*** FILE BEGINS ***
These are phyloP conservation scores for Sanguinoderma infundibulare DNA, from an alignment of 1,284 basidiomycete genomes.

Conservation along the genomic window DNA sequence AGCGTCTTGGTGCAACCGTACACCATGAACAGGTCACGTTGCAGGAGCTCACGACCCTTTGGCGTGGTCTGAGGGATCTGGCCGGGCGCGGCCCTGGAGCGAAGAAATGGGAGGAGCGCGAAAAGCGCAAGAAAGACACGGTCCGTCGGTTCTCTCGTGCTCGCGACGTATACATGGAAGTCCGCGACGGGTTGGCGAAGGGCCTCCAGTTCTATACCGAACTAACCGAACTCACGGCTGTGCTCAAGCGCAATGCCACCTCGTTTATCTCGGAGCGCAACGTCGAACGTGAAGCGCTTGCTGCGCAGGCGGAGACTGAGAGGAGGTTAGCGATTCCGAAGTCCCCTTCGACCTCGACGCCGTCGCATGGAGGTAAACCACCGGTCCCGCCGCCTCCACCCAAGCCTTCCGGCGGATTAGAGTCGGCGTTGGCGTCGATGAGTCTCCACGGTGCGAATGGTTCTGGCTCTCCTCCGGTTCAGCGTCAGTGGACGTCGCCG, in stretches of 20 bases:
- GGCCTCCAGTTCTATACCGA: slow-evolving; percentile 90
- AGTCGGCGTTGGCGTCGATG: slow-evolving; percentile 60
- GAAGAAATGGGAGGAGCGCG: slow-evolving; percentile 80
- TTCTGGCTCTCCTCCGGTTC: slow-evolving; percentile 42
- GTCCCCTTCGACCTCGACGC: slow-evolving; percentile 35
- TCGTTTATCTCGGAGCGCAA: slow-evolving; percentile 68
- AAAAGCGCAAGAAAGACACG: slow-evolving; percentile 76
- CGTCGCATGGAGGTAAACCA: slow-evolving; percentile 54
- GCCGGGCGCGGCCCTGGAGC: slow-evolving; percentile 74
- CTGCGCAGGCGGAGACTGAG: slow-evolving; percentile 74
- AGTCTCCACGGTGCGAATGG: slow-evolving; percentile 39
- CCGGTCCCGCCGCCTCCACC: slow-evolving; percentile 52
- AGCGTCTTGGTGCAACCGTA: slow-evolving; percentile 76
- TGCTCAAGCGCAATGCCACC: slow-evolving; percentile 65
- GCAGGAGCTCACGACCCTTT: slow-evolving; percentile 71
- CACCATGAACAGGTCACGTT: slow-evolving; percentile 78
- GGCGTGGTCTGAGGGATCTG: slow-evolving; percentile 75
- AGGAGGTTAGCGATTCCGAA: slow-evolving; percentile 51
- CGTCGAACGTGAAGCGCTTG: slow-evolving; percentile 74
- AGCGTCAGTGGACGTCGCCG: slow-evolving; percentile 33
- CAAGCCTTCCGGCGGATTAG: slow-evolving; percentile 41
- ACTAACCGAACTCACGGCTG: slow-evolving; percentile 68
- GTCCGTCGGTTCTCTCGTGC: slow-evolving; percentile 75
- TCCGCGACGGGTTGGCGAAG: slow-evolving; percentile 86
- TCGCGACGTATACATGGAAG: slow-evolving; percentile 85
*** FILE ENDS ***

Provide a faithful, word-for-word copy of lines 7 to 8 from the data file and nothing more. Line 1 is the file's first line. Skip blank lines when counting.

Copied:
- GTCCCCTTCGACCTCGACGC: slow-evolving; percentile 35
- TCGTTTATCTCGGAGCGCAA: slow-evolving; percentile 68